Search Images Maps Play YouTube News Gmail Drive More »
Sign in
Screen reader users: click this link for accessible mode. Accessible mode has the same essential features but works better with your reader.

Patents

  1. Advanced Patent Search
Publication numberUS2877117 A
Publication typeGrant
Publication dateMar 10, 1959
Filing dateJun 11, 1957
Priority dateJun 11, 1957
Publication numberUS 2877117 A, US 2877117A, US-A-2877117, US2877117 A, US2877117A
InventorsHeyman Albert A
Original AssigneeMaryland Baking Company
Export CitationBiBTeX, EndNote, RefMan
External Links: USPTO, USPTO Assignment, Espacenet
Pastry cups
US 2877117 A
Abstract  available in
Images(2)
Previous page
Next page
Claims  available in
Description  (OCR text may contain errors)

PASTRY CUPS 2 Sheets-Sheet 1 Filed June 11. 1957 FIG. 1.

3 E F P 5 W 2 4 m l B H 4 w B? 9 w :lLl, 8 mi @ilw H O 6 2 I FIG. 2.

ALBERT A. HEYMAN My, mam

March 10, 1959 A. A, HEYMAN 2, 77, 7

PASTRY CUPS Filed Junell, 1957 I 2 Sheets-Sheet 2 77 i FIG. 4.

Mj M

A TTOR N EY United States Patent PASTRY CUPS Albert A. Heyman, Baltimore, Md., assignor to The Maryland Baking Company, Baltimore, Md., a corporation of Maryland Application June 11, 1957, Serial No. 664,989

Claims. (Cl. 99- 89) This invention relates to food containers and it is more particularly concerned with edible pastry cups of the type commonly used to hold ice cream, sherberts, ices and similar confectionary products.

Containers of this general type, as a departure from the old fashioned ice cream cones, are of a frustroconical shape and have a flat bottom to permit setting them on a horizontal surface, in an upright position. This bottom portion is extremely vulnerable to breakage and attempts have heretofore been made to reinforce this vulnerable part of the cup. One reinforcing means which has proven effective is the provision of ribs or wings on the inside of the cup adjacent the bottom thereof and integral with the bottom and sidewalls, as shown in U. S. Patent No. 2,435,906.

In packaging cups of this kind for storage and shipment, the manufacturer places them in a nested relation to conserve space and as a result of this the upper edges of the ribs of one cup are frequently pushed against the bottom of a cup nested therein with the result that the bottom is broken through, the resistance to breakage decreasing toward the center. In order to minimize such damage, nesting rings are frequently provided to limit the depth of nesting of one cup into the other. For maximum efliciency in the conservation of packaging space, the minimum amount of clearance is provided between the bottom of one cup and the top of the reinforcing ribs of an adjacent cup. There are frequent instances, however, where such means are inelfective to prevent breakage of the cup bottoms. Pastry cups of this type are conventionally mass produced by the use of a one-piece male mold and a split or two-part female mold in order to permit removal after baking in view of the filigree design usually formed on the outside surface of the cups by the female mold. The use of such a two-part mold gives rise to fins on the exterior of the pastry cups due to some of the batter lodging in the crack between the two female mold parts, particularly under conditions where the contacting edges of these mold parts have become worn from repeated use or where they are not held in close engagement for any other reason. Such fins may form at any one or more places along the longitudinal crack of the mold and the thickness thereof may be small or relatively large depending upon the particular deficiency of the mold at the time. When a fin of this kind is formed along the bottom of the pastry cup, it may be very troublesome because even where nesting rings are provided, it frequently is in excess of the clearance provided between the cup bottom and the reinforcing ridges, thus presenting a condition favorable to breakage.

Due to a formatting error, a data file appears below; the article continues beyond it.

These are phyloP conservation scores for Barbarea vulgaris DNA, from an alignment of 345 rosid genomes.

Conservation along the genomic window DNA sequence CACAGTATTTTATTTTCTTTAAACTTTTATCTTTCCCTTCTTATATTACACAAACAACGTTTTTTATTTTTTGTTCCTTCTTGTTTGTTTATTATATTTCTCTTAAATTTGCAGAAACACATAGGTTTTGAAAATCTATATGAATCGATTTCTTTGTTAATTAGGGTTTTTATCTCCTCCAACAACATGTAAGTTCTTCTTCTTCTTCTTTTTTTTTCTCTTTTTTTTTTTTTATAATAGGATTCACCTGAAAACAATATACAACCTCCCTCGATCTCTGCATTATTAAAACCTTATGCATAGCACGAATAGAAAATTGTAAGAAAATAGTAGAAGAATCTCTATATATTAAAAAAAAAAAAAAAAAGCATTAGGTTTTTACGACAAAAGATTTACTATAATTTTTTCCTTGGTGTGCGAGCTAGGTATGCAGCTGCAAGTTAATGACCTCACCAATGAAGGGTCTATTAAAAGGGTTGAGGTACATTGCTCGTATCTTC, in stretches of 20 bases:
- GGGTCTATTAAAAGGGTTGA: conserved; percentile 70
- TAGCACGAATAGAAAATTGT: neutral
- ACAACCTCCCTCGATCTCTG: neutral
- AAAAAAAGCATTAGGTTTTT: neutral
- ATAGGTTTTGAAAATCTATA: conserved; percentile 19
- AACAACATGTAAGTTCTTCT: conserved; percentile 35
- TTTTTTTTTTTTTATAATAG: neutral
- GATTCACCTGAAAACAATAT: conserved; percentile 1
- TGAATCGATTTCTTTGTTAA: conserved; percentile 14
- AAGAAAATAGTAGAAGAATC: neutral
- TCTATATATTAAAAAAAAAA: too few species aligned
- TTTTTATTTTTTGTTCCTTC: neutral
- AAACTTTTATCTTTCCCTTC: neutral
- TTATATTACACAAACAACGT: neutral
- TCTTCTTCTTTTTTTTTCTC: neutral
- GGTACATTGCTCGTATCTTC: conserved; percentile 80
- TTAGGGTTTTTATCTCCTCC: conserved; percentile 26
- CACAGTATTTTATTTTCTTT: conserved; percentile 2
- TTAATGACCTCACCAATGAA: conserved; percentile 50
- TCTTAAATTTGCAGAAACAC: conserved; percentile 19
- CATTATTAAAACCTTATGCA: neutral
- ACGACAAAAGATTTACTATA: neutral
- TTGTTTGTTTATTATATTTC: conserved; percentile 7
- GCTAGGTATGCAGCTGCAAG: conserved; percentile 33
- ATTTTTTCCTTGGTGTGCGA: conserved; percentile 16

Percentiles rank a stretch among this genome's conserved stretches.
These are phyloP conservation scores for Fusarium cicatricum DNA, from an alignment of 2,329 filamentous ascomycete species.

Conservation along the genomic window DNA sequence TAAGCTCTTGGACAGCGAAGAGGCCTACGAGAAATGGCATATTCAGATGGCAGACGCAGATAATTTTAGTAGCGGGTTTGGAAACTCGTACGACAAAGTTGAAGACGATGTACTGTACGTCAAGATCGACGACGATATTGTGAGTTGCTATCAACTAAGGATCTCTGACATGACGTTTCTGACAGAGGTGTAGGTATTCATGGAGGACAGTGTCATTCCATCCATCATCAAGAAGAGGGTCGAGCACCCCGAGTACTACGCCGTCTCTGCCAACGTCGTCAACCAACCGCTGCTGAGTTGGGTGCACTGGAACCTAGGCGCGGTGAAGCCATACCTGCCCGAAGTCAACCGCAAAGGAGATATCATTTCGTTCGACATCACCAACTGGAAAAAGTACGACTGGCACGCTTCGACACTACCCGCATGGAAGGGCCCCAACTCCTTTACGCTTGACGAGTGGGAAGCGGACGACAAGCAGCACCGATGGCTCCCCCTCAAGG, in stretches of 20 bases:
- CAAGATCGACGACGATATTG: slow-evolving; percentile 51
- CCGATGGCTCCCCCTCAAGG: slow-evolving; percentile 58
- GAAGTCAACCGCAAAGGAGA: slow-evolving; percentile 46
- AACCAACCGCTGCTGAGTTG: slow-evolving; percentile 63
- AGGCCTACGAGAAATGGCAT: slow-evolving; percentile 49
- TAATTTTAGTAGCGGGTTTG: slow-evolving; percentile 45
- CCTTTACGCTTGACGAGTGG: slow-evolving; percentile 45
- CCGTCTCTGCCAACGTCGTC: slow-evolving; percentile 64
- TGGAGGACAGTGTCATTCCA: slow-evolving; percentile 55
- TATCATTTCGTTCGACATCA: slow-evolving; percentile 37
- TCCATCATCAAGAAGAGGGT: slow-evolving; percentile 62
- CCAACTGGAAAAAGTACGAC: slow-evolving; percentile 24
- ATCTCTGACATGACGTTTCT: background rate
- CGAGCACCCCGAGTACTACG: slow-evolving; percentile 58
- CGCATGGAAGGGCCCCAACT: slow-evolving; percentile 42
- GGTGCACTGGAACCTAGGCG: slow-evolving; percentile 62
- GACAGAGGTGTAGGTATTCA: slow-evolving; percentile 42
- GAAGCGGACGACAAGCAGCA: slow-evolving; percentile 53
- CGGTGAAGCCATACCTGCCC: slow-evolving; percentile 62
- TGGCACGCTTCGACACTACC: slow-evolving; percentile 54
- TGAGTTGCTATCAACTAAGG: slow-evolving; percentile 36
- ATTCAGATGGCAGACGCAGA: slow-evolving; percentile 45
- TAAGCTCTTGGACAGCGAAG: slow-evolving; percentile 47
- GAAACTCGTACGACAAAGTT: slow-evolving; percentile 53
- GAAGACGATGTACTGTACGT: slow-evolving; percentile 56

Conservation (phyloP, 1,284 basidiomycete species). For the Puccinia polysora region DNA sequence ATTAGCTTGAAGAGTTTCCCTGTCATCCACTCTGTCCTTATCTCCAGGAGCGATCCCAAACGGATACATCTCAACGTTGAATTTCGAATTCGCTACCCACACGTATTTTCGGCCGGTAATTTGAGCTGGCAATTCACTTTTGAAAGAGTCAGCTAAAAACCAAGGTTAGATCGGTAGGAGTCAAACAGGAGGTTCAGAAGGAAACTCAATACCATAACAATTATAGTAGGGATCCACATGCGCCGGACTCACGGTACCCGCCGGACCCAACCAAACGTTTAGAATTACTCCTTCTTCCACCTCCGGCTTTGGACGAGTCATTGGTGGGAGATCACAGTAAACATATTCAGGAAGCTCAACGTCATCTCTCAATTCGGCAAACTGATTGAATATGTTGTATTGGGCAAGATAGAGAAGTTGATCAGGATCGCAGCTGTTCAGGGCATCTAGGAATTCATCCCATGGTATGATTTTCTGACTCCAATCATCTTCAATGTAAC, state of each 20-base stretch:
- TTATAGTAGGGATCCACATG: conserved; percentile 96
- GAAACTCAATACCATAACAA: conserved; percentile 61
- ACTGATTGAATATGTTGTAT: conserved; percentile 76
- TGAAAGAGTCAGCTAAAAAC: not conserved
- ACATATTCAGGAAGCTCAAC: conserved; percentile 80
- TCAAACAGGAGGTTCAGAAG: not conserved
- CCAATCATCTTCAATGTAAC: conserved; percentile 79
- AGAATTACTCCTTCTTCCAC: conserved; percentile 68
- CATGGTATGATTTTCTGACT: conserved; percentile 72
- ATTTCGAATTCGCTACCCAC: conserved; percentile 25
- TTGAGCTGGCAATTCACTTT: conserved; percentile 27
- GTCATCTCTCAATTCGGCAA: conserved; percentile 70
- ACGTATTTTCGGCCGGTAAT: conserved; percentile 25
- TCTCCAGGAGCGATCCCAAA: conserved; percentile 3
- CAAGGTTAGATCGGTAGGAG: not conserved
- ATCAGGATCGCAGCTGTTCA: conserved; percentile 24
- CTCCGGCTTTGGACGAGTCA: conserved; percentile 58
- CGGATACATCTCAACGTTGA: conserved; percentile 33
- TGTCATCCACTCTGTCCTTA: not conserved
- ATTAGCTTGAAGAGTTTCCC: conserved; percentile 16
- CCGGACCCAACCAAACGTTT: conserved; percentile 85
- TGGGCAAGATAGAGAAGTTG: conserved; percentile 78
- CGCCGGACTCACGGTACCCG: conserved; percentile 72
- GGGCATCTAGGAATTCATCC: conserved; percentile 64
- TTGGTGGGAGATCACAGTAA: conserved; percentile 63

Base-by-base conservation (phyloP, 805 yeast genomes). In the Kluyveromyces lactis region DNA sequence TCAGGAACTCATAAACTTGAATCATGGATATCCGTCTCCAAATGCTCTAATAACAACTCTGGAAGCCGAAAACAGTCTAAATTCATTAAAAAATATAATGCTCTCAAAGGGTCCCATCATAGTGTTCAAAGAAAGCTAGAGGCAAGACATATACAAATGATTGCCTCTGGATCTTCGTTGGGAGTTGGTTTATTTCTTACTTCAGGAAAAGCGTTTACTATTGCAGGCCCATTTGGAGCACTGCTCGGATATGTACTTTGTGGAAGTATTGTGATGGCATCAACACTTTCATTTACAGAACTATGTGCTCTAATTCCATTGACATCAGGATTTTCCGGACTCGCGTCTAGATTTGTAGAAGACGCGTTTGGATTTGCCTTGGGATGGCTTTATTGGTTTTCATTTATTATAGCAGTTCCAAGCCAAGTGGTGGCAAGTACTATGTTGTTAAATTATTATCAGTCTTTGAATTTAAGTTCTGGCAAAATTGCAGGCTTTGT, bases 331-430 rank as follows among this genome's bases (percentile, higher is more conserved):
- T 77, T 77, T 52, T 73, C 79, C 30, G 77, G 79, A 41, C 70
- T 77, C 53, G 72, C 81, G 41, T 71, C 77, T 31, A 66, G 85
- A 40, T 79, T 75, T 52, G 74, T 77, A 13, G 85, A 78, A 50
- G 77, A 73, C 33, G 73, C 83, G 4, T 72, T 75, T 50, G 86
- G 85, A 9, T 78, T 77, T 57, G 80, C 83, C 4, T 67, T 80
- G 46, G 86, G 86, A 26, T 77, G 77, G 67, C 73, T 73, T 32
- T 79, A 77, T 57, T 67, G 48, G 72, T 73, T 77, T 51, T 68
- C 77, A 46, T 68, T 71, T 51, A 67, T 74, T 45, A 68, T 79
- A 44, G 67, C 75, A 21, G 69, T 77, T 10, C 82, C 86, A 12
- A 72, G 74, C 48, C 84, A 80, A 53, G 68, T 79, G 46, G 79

One of the objects of this invention is the provision of a reinforced pastry cup of the type mentioned which will overcome the problem of breakage at the bottom due to the presence of fins formed as a result of the female split mold.

Another object of the invention is the provision of such a pastry cup which does not reduce the number ice thereof that can be nested in a given space, such as in a packing box. I

A further object of the invention is the provision of such a pastry cup in which the damage due to breakage on the bottom is minimized, irrespective of whether the usual nesting rings are provided.

These and other objects, advantages and features of the invention will be apparent from the following "description in conjunction with the accompanying drawing.

In the drawing:

Fig. l is an elevational view, partly .in section of a pair of nested pastry cups in accordance with an embodiment of this invention.

Fig. 2 is a cross sectional view along the line 2-2 of Fig. 1.

Fig. 3 is a cross sectional view along the line 3--3 of Fig. 1.

Fig. 4 is a view similar to Fig. l of a modified embodiment of the invention, the bottom cup being turned relative to the upper cup.